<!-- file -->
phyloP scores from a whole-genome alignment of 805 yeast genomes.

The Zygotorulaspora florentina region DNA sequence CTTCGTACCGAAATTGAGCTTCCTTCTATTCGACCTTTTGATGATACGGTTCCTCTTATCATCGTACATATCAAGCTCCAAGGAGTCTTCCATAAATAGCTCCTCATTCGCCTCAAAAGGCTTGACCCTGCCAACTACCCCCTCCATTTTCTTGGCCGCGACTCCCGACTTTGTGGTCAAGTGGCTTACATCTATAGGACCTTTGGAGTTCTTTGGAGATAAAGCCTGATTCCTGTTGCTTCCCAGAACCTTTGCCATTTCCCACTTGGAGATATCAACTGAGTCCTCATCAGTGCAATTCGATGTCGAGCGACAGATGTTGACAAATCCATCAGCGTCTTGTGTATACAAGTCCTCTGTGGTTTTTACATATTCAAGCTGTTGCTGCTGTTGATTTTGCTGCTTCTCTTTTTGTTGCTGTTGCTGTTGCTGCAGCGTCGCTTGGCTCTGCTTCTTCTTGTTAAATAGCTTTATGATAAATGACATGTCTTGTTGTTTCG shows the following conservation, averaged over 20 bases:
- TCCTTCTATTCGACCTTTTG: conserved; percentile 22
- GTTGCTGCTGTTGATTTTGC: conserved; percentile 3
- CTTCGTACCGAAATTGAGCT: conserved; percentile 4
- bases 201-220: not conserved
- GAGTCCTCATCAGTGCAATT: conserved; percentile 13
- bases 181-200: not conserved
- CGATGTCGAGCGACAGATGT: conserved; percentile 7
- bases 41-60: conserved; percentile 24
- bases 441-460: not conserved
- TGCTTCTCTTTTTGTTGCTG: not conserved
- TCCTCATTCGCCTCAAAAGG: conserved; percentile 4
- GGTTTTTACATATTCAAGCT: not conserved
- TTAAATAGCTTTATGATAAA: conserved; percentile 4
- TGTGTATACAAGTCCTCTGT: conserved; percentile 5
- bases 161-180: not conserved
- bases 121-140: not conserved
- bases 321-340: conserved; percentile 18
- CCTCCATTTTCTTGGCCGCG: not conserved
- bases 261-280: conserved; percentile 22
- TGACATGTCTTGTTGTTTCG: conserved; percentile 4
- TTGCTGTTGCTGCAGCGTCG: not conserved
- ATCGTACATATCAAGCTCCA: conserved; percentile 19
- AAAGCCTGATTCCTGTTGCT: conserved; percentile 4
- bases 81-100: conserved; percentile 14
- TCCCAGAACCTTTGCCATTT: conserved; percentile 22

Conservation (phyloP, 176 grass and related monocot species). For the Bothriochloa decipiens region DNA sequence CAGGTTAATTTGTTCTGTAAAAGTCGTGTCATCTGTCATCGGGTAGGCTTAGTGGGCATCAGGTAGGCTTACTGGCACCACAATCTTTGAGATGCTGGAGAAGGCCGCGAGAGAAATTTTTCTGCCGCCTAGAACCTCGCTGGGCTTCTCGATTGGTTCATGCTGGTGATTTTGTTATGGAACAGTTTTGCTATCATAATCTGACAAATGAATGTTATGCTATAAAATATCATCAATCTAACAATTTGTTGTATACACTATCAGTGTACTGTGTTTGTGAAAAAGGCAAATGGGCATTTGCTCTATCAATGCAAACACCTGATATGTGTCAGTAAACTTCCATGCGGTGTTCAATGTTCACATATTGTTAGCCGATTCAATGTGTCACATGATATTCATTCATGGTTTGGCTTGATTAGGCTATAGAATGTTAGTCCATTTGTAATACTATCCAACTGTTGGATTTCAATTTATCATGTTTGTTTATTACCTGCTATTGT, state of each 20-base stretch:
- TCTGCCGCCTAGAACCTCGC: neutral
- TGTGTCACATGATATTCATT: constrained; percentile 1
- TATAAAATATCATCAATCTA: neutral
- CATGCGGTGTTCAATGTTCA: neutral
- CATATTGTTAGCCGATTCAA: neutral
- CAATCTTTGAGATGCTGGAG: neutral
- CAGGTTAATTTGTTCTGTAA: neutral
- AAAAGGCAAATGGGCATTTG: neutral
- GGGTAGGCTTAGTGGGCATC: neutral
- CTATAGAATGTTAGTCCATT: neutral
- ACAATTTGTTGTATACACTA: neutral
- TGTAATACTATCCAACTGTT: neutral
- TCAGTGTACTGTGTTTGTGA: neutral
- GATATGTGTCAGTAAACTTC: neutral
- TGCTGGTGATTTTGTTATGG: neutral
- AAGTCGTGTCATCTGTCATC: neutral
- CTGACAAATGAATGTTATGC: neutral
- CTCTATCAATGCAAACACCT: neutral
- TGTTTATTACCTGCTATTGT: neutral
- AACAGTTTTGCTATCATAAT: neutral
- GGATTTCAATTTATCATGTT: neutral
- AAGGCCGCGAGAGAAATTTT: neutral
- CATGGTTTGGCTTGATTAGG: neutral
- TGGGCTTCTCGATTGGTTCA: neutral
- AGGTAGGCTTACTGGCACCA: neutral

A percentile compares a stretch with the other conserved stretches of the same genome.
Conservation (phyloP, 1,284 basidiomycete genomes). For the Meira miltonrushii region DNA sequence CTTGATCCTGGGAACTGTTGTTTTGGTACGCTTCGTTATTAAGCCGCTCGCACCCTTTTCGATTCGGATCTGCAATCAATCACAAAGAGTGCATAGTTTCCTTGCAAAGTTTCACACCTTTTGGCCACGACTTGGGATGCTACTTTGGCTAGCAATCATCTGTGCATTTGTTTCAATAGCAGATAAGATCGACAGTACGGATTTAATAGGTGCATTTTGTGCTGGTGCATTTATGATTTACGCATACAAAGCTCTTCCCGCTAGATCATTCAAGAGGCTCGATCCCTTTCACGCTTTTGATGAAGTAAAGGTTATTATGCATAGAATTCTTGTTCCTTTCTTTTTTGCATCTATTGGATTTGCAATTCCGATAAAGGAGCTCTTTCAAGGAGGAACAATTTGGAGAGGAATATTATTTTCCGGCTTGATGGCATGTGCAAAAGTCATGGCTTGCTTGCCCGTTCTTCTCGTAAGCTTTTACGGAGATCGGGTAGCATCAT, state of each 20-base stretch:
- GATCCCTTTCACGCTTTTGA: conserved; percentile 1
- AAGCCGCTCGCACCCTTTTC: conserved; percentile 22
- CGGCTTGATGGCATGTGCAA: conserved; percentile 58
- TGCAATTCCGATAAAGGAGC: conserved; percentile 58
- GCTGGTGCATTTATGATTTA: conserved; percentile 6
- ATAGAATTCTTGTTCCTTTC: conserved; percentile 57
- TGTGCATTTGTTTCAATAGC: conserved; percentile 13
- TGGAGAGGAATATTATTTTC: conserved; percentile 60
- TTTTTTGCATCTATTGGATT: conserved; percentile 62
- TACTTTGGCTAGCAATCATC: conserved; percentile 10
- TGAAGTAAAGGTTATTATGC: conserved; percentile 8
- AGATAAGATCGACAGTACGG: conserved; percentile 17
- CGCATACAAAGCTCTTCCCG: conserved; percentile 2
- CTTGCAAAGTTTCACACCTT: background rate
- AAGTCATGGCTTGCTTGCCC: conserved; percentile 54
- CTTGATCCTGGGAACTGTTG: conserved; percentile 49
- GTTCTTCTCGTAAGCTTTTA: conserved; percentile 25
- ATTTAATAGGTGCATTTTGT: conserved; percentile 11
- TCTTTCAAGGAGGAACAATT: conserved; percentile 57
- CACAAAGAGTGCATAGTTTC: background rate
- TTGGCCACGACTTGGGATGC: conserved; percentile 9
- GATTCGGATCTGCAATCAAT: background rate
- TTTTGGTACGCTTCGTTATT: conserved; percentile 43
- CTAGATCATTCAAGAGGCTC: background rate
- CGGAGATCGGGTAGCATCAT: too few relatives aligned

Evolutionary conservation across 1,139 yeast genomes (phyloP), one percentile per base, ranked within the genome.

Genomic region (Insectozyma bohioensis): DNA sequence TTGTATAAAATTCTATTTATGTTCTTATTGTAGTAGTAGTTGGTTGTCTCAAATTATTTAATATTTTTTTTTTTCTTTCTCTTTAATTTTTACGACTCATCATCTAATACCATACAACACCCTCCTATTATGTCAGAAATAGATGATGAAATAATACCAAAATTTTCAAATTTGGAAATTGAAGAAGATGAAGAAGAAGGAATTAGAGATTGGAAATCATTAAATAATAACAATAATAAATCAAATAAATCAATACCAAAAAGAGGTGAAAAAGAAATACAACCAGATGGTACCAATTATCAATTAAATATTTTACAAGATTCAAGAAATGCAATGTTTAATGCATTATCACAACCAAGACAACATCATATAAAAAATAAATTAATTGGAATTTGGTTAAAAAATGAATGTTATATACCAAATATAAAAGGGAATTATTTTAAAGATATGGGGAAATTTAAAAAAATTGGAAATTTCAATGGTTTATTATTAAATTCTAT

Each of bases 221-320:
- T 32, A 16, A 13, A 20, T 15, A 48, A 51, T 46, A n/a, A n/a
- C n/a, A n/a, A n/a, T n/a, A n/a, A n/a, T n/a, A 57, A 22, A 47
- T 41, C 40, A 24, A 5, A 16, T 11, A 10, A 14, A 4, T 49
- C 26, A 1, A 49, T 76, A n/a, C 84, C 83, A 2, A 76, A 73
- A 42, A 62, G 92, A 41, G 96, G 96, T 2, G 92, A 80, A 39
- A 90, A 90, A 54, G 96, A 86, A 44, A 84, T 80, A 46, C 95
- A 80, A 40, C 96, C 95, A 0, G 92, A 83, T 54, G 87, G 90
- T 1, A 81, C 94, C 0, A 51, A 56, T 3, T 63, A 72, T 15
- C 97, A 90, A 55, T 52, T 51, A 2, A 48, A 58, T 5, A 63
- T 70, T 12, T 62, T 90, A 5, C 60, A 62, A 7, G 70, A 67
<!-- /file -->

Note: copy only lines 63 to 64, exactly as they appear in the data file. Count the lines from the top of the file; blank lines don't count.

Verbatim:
- TGGAGAGGAATATTATTTTC: conserved; percentile 60
- TTTTTTGCATCTATTGGATT: conserved; percentile 62